Personally, I have worked to ensure there are more people of color with seats at the table by mentoring future leaders of color at YES Prep and other black men in this work. Jeremy and I also created Brothers on Books, a book club for black men at YES to find mentorship and fellowship. Through this book club, we can create a safe space to have candid discussions based on literature we read and explore what it means to be black men at YES.

When I think about privilege, I am torn between the privilege that has been afforded to me and the jarring power dynamics that determine who gets to have conversations and make decisions in so-called education reform. White people are afforded more voices and seats at the table, making decisions that primarily impact children of color.

It is not lost on me that it is my own privilege that affords me access to a seat at the table. My hope is that by using my role, my voice and my privilege, I can open up dialogue, hearts, minds, opinions, and perceptions. I hope that readers are similarly encouraged to assess their own privileges and determine how they can create positive change.

Recy Benjamin Dunn is YES Prep’s chief operating officer, overseeing operations, district partnerships, and growth strategy for the charter school network. A version of this piece was first published on YES Prep’s blog.

First Person

I’m a Bronx teacher, and I see up close what we all lose when undocumented students live with uncertainty

The author at her school.

It was our high school’s first graduation ceremony. Students were laughing as they lined up in front of the auditorium, their families cheering them on as they entered. We were there to celebrate their accomplishments and their futures.

Next to each student’s name on the back of those 2013 graduation programs was the college the student planned to attend in the fall. Two names, however, had noticeable blanks next to them.

But I was especially proud of these two students, whom I’ll call Sofia and Isabella. These young women started high school as English learners and were diagnosed with learning disabilities. Despite these obstacles, I have never seen two students work so hard.

By the time they graduated, they had two of the highest grade point averages in their class. It would have made sense for them to be college-bound. But neither would go to college. Because of their undocumented status, they did not qualify for financial aid, and, without aid, they could not afford it.

During this year’s State of the Union, I listened to President Trump’s nativist rhetoric and I thought of my students and the thousands of others in New York City who are undocumented. President Trump falsely portrayed them as gang members and killers. The truth is, they came to this country before they even understood politics and borders. They grew up in the U.S. They worked hard in school. In this case, they graduated with honors. They want to be doctors and teachers. Why won’t we let them?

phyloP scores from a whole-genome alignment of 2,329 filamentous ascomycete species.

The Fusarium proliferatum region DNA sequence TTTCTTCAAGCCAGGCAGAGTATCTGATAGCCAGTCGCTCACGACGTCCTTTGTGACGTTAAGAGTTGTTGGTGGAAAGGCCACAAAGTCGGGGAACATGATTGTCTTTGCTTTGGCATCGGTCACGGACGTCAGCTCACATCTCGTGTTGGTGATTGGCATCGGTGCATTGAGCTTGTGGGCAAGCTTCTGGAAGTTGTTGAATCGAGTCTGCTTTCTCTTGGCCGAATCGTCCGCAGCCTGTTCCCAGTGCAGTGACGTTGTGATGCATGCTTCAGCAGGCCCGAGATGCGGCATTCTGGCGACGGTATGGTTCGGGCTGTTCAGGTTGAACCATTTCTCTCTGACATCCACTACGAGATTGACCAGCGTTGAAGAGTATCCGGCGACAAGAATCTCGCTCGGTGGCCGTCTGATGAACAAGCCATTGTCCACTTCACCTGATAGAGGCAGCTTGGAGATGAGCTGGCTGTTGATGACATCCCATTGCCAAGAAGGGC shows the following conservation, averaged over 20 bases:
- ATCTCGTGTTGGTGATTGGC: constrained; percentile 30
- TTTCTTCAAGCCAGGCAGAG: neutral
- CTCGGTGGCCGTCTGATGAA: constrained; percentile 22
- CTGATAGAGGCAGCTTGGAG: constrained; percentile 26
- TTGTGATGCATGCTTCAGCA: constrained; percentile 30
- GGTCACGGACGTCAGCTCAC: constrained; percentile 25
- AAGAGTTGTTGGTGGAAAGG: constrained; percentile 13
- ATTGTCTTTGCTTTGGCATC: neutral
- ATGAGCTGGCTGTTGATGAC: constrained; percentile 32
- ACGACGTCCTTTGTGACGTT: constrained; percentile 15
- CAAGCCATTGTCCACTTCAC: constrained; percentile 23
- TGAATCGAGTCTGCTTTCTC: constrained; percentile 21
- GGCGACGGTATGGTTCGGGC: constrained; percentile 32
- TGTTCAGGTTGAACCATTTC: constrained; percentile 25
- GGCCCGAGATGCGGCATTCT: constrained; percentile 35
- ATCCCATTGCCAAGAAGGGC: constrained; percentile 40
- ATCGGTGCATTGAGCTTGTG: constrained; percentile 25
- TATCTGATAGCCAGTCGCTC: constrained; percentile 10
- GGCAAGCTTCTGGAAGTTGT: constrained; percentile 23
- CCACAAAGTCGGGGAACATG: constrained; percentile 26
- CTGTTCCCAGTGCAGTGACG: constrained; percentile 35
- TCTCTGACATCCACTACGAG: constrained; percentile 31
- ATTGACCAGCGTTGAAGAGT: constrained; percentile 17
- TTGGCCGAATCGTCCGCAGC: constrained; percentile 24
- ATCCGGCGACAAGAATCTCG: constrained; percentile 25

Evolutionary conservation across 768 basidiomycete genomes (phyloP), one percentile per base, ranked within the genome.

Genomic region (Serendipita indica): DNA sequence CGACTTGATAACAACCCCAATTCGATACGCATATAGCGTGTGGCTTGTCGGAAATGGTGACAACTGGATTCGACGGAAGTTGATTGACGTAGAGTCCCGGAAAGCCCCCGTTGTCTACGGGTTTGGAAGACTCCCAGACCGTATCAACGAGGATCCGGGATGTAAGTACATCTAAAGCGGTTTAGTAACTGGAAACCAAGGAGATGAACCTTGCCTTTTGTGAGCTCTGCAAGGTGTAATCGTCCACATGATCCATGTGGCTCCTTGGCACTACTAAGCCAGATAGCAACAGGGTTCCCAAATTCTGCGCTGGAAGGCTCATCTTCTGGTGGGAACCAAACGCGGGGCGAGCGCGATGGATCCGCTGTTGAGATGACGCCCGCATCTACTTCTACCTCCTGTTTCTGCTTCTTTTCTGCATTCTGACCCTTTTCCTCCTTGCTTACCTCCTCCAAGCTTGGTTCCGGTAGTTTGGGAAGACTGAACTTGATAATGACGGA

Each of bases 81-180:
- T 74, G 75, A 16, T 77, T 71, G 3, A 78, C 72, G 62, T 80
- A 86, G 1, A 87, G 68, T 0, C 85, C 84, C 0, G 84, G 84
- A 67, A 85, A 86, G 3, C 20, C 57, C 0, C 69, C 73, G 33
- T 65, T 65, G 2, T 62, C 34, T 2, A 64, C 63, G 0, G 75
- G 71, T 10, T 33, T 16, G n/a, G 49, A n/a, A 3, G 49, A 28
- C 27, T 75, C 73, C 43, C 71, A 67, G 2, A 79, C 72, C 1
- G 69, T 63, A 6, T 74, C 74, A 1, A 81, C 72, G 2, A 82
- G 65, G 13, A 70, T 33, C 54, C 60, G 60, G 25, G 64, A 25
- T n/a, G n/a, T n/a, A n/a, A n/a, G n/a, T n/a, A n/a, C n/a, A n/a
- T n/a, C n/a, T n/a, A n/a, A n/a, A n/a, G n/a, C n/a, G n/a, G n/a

Instead, as Trump works to repeal President Obama’s broader efforts to enfranchise these young people, their futures are plagued by uncertainty and fear. A Supreme Court move just last week means that young people enrolled in the Deferred Action for Childhood Arrivals program remain protected but in limbo.

While Trump and the Congress continue to struggle to find compromise on immigration, we have a unique opportunity here in New York State to help Dreamers. Recently, the Governor Cuomo proposed and the state Assembly passed New York’s DREAM Act, which would allow Sofia, Isabella, and their undocumented peers to access financial aid and pursue higher education on equal footing with their documented peers. Republicans in the New York State Senate, however, have refused to take up this bill, arguing that New York state has to prioritize the needs of American-born middle-class families.

This argument baffles me. In high school, Sofia worked hard to excel in math and science in order to become a radiologist. Isabella was so passionate about becoming a special education teacher that she spent her free periods volunteering with students with severe disabilities at the school co-located in our building.

These young people are Americans. True, they may not have been born here, but they have grown up here and seek to build their futures here. They are integral members of our communities.

By not passing the DREAM Act, it feels like lawmakers have decided that some of the young people that graduate from my school do not deserve the opportunity to achieve their dreams. I applaud the governor’s leadership, in partnership with the New York Assembly, to support Dreamers like Sofia and Isabella and I urge Senate Republicans to reconsider their opposition to the bill.

Today, Sofia and Isabella have been forced to find low-wage jobs, and our community and our state are the poorer for it.

Ilona Nanay is a 10th grade global history teacher and wellness coordinator at Mott Hall V in the Bronx. She is also a member of Educators for Excellence – New York.